We might note those 40 million ‘mass affluent’ users also (that’s the higher end of the mass market). LinkedIn notes that it users have double the buying power of the average web audience.
LinkedIn members in senior positions
All levels of professional are included, however: there were 46 million students and recent graduates among the LinkedIn user base, as of September 2018.
Going back a few years, LinkedIn reported 87 million Millennials on LinkedIn, 11 million of whom were in decision-making positions. No doubt both have increased since these figures were published in 2016. Indeed, LinkedIn’s official addressable advertising audience stats (see age/gender stats below) show that 25-34 year old are by far the biggest demographic by this measure.
An undated stat from LinkedIn claims 12 million contractors use the platform.
If you’re interested in learning a little about certain demographics, LinkedIn Marketing Solutions minisite features stats on certain demographics (though they seem little outdated, listing 5 million c-level execs, against the 10 million listed above). Here you can find out tidbits such as: Mashable is the second-most followed company by those in the c-suite, or the top influencer for IT decision maker is Michael Dell, or that the top skill possessed by small business owners is business strategy.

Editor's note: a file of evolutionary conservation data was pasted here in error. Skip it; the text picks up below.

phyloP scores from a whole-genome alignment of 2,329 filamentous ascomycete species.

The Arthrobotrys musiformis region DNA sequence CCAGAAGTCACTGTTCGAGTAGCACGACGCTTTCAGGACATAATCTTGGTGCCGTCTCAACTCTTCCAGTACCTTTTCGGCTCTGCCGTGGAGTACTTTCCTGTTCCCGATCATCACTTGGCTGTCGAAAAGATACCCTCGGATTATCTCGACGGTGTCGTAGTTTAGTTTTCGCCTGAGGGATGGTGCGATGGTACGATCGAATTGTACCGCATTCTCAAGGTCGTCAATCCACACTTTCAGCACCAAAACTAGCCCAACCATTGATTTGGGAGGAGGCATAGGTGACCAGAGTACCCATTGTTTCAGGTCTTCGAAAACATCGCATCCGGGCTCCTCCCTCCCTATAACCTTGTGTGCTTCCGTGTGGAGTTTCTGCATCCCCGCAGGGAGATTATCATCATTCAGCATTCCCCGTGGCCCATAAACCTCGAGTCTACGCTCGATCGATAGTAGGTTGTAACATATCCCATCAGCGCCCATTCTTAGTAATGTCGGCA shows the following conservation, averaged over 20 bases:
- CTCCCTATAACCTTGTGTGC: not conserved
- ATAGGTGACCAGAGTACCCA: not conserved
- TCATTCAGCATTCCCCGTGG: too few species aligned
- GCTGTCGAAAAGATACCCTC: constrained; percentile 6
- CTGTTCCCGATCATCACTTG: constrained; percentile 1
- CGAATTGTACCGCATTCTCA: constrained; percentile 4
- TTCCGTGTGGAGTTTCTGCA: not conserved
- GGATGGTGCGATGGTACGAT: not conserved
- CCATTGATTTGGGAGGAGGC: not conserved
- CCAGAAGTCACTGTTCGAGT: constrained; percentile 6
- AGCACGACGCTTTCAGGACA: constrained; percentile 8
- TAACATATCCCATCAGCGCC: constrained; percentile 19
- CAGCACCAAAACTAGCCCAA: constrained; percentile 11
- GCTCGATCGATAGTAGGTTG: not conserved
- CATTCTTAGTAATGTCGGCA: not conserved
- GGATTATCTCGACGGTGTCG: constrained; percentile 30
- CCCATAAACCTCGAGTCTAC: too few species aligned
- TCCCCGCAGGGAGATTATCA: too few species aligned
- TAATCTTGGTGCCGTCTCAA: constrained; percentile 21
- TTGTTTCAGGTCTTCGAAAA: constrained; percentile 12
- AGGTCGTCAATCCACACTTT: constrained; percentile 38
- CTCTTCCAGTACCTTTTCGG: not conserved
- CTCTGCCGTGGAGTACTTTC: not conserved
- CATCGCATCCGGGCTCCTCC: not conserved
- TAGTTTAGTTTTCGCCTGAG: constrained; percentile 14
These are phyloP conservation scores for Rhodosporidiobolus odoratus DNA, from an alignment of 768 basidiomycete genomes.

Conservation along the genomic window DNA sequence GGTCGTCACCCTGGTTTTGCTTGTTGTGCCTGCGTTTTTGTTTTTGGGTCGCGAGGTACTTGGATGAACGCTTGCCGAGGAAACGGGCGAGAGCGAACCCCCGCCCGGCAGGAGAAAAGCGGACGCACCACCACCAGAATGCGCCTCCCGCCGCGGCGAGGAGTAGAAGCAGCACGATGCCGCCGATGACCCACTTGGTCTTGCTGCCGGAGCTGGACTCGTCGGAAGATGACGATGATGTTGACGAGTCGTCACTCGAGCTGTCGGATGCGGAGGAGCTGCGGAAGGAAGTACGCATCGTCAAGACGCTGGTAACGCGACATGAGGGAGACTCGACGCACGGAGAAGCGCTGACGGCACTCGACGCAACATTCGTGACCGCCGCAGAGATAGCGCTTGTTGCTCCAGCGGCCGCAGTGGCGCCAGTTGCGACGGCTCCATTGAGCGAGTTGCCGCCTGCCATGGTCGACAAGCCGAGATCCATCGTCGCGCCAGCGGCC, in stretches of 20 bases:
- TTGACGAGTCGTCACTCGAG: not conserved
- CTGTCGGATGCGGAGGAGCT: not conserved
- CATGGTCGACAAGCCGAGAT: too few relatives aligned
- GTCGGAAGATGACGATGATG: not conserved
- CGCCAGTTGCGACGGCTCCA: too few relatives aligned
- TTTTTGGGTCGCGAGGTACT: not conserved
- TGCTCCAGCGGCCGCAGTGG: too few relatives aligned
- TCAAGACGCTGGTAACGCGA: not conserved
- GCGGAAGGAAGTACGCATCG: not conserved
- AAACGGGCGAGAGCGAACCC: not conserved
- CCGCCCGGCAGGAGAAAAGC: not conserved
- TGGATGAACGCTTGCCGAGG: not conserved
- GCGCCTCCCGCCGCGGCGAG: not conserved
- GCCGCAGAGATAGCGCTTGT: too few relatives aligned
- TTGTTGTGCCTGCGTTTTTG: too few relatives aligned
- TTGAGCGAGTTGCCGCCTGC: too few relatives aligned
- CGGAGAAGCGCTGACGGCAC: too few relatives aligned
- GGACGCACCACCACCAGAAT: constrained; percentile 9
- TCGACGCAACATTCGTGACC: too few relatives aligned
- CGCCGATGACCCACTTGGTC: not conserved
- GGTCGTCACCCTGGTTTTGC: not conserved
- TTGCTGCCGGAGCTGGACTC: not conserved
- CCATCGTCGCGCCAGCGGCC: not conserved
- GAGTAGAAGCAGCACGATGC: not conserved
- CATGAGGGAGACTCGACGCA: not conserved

174 million LinkedIn users are based in the US. With 71 million LinkedIn users, India is the second-biggest market, followed by China at 52 million.
The UK is the biggest market in Europe, with 29 million users, while Brazil’s 46 million LinkedIn users puts it comfortable in the lead in Latin America. South Africa is the most sizeable LinkedIn market in Africa, with 8 million. Australia logs 10 million LinkedIn users.
LinkedIn users by country
Breaking it down by region, the Asia Pacific region accounts for the highest proportion of LinkedIn users, with 27% (196 million in total). This puts it a whisker behind the US & Canada, with 191 million users making up 26% of the total, and Europe with 163 million or 23%.
The remaining 24% is split between Latin America’s 107 million LinkedIn Users, and the Middle East & Africa’s 63 million.